Carlo Milano had uncovered the earliest known painting by Lavinia Fontana (1552-1614) on copper, a rich scene of the Mystic Mar­­­­riage of St Catherine which the young in­­dependent artist painted before her marriage (1577) and signed with her maiden name. The assured quality of the twenty-something-year-old who was the first female artist to be neither a nun nor a no­ble­woman is evident both in the composition, where the line of the heads is echoed in the capital col­umns behind the some­what in­­congruous 16th-century palace in which the scene is set, and in its colouring.

Bartolomeo Passarotti and the Flemish-born Denys Calvaert pioneered painting on copper in the mid-1560s in papal Bologna and Calvaert established an academy there. Lavinia, whose father was a successful painter from whom she inherited a studio, seems to have learned the skill from another family of artists, the Carracci. They took Rome by storm when a Bolognese cardinal became pontiff.

I wondered whether this painting of St Catherine with the Holy Family might have been a com­­­­mission for a member of the Curia based in the heart of Emilia-Romagna rather than a work painted for a lay patron. One can see why she was the first woman painter ever to be invited to paint a church altarpiece.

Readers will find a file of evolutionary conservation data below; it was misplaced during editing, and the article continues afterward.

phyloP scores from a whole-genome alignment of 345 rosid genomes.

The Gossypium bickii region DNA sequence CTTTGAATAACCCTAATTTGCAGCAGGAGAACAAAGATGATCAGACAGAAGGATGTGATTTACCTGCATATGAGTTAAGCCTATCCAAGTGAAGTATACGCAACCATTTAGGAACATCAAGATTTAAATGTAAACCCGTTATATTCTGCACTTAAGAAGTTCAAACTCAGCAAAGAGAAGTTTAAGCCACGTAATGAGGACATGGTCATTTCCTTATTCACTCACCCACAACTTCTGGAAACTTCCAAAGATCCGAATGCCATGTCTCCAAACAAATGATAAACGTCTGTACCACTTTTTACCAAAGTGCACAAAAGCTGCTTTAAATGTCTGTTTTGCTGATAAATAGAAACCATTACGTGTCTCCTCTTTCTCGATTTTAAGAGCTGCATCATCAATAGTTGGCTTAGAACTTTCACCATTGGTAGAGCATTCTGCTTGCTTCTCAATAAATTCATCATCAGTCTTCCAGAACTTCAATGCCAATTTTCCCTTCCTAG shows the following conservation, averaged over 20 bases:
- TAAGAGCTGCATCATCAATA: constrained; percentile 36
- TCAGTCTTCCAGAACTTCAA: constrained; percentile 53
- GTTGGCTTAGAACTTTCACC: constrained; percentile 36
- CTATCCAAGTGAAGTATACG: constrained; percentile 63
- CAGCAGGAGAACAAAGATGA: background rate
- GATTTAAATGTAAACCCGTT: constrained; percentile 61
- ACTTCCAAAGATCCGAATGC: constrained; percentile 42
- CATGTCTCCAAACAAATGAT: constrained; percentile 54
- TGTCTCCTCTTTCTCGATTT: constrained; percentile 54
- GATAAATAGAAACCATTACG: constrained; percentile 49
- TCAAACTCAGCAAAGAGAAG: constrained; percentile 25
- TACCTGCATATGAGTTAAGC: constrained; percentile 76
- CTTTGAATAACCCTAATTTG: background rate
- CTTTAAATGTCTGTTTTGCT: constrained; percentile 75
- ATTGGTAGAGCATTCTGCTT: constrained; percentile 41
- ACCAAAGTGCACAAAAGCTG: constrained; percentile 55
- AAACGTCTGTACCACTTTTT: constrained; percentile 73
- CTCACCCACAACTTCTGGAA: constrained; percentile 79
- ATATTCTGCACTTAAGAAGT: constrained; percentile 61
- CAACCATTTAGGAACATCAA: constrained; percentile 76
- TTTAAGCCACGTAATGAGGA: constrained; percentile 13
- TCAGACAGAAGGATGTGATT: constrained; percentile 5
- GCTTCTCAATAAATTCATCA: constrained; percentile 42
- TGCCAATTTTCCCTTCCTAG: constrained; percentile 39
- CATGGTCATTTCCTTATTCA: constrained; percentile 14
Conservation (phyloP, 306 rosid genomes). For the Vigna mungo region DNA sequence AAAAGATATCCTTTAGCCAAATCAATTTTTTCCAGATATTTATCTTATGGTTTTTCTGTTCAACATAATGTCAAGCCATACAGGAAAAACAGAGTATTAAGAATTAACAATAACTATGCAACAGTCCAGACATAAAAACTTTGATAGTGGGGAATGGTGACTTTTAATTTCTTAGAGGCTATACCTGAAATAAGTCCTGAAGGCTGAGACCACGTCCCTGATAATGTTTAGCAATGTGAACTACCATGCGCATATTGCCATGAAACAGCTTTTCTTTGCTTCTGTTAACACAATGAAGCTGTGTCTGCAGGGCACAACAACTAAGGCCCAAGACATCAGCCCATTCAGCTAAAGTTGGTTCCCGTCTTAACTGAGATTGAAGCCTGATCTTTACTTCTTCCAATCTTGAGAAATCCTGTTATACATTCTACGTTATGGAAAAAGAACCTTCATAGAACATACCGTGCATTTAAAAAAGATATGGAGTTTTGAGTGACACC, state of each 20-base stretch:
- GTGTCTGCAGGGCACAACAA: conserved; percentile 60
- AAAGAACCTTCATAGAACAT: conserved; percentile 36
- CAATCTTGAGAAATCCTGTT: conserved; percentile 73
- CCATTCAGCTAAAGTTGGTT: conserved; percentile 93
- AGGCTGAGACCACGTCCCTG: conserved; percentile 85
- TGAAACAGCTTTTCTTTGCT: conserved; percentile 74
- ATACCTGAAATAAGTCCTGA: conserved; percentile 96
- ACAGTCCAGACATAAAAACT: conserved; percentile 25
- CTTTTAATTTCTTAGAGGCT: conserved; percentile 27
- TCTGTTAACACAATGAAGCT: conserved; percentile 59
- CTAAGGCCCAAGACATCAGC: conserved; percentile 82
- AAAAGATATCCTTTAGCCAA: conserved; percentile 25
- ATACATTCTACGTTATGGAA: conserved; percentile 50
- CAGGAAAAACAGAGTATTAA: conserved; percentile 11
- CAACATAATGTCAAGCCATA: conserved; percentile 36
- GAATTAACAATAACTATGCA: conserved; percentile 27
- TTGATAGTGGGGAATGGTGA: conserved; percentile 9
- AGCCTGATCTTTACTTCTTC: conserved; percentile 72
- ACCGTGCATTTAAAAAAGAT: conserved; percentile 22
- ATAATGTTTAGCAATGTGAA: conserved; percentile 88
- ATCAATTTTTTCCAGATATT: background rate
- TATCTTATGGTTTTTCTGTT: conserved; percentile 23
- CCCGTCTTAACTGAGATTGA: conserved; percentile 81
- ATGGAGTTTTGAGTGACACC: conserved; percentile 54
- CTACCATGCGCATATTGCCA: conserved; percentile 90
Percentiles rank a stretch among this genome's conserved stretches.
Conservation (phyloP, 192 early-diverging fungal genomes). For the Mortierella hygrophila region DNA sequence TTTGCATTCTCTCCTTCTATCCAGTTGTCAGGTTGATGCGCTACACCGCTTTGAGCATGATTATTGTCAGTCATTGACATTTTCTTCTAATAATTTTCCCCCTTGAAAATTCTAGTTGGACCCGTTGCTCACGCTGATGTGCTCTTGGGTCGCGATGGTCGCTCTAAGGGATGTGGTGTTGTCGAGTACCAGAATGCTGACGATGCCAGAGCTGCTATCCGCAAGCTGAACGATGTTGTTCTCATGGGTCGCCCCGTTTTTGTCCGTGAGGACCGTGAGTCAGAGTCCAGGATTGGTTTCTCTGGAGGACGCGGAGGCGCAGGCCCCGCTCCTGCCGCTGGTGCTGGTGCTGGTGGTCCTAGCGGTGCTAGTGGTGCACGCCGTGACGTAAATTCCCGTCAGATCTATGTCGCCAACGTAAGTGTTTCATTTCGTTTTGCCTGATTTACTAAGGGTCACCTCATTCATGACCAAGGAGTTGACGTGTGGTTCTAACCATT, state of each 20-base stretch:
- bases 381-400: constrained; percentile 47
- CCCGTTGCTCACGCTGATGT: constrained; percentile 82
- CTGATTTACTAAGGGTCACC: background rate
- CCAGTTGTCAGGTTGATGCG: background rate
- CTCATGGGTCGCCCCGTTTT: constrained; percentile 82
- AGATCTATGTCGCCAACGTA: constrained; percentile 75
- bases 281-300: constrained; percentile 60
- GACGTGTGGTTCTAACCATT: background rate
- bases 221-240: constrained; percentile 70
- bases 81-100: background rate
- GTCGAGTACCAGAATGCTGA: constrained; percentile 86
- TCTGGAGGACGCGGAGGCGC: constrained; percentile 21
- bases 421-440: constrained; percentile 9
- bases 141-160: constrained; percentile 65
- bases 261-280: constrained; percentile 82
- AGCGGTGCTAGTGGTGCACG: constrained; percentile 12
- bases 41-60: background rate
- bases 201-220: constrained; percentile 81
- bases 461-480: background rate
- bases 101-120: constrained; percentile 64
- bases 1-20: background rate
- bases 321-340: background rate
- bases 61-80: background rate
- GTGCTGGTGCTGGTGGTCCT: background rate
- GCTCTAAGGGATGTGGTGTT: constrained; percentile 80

In the auction houses, Sotheby’s rooms were dominated by Zurbarán’s great Crucifixion altarpiece, painted around 1635, which had been owned by the Peruvian Jesuits in Lima as late as the 1930s. It may, there­­­fore, have been commissioned for the New World. Christ’s cross stands alone in a land­scape where the city of Jerusalem is rich­ly de­­scribed at his feet. Mary and John are absent: it is we who are brought to stand at the foot of the cross.

Dating from much the same period was the Neapolitan painting by Artemisia Gentileschi which may depict St Catherine. I more re­­cently saw this in another London dealer’s show­­­room and was struck then by the saint’s seeming cas­u­alness, her hand resting on a vellum-bound book as she turns away from us. Her volumin­ous pink dress and white underdress threaten to over­come her sanctity as if she were a cour­tesan re­­gretting a night out when she should have been studying sacred scripture.